Australian Sound Artist

Tuesday, November 5, 2013

Day 4. Good work habits for the field recordist

:: Home-made windshield ::
Friday 31st Oct. 
I enjoy recording sounds as an artist (no surprises there). By undertaking this work as purely a creative luxury and keeping my, 'day job', I allow myself the choice of when and where I record - to satisfy my own ego and intentions. The downfalls in working in such a manner includes the fact that if you have no one to please but yourself you may feel there is no need to set work practice to any uniform standard. As you will be the only individual working with the material - only you need to know facts, figures, dates, tech specs and you've got all that in your head anyway so no need to formally record it right...? 

Well I know this is not the case - I'm merely playing devils advocate to illustrate just how poor my own work methods can be in regards to recording crucial information and maintaining professional work standards. All of those bad habits are in the past

As      Of      Now

Chris: What do you record at? 
Me: 24/48
Chris: You don't record at 96?
Me: No - you can't hear the difference anyway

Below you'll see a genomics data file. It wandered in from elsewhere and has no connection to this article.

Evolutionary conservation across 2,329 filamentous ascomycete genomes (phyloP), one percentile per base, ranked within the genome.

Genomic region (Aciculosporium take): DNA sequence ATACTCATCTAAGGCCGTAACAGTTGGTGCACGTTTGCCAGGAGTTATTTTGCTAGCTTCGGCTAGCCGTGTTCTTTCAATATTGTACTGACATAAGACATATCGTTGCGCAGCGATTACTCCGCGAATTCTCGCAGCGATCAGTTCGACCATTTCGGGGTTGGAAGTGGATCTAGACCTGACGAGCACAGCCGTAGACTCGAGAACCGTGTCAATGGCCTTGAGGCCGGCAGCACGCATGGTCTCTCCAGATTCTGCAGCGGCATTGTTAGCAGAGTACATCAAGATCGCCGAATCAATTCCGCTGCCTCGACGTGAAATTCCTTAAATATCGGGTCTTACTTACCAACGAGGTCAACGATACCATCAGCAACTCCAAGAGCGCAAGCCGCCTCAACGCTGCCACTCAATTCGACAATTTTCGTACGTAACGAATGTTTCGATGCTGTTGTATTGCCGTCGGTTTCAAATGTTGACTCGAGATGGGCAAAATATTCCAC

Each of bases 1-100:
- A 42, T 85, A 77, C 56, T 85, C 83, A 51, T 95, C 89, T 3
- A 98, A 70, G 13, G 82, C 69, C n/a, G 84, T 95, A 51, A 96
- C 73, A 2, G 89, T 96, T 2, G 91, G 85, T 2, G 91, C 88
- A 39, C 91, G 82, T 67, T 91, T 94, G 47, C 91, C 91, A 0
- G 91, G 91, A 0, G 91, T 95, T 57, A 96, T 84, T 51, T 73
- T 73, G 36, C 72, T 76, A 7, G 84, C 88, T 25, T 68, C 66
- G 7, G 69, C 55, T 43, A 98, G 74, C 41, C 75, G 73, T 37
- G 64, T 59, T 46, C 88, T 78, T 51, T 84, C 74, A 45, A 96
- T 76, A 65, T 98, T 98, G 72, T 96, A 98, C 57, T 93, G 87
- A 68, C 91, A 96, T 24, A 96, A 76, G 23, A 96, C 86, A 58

Chris: Maybe but why wouldn't you? You have enough disc space and when you consider just how fast technology is developing - the sound standard is only increasing. In future we may very well have 96k as our broadcast standard.
Me: .....
Chris: Do you indent at all?
Me: Oh.. ahh... I try to but I generally forget
Chris: You should always indent at the start of each recording. Say your name, the place, your equipment, the date and any other information you would like to add. Do you know 'Wave Agent'?
Me: ....... head shake
Chris: You should have a look at it. It embeds the required metadata into your files and it's free. You can put all your indent information in there and your sounds are ready to be archived. No information is lost. Have you timecoded your Sound Devices?
Me: Yep
Chris: Let's have a look. Furrowed brow, changing of settings
Me: Silently realise that it's still set to time-in-Australia not, time-in-UK. Cringe.
Chris: You must timecode for every place you visit.
Me: nodnodnod

- and so we continue like this for the rest of the morning. It was a bit of a wakeup call in regards to my lazy habits. When I was working as an AV tech I (like to think I) was thorough with the systems I implemented and installed for others, logic has it that I should at least do the same for myself. 

Other tips and tricks Chris enlightened me to include the making of his own windshields (see image above). I have seen this done before but not with speaker fabric (Tygan), for the exterior. This allows the sounds to pass through to the microphone with less frequency filtering. With a simple thread-through and loop of a rubber band you have basic suspension for your microphone and a lightweight shield that won't break the bank or leave you teary eyed if it gets damaged in rough terrain which, as a top paid professional - you mightn't want to use it on set but as a penny-pinching artist.... it's ideal.

This project has been assisted by the Australian Government through the Australia Council for the Arts, its arts funding and advisory body.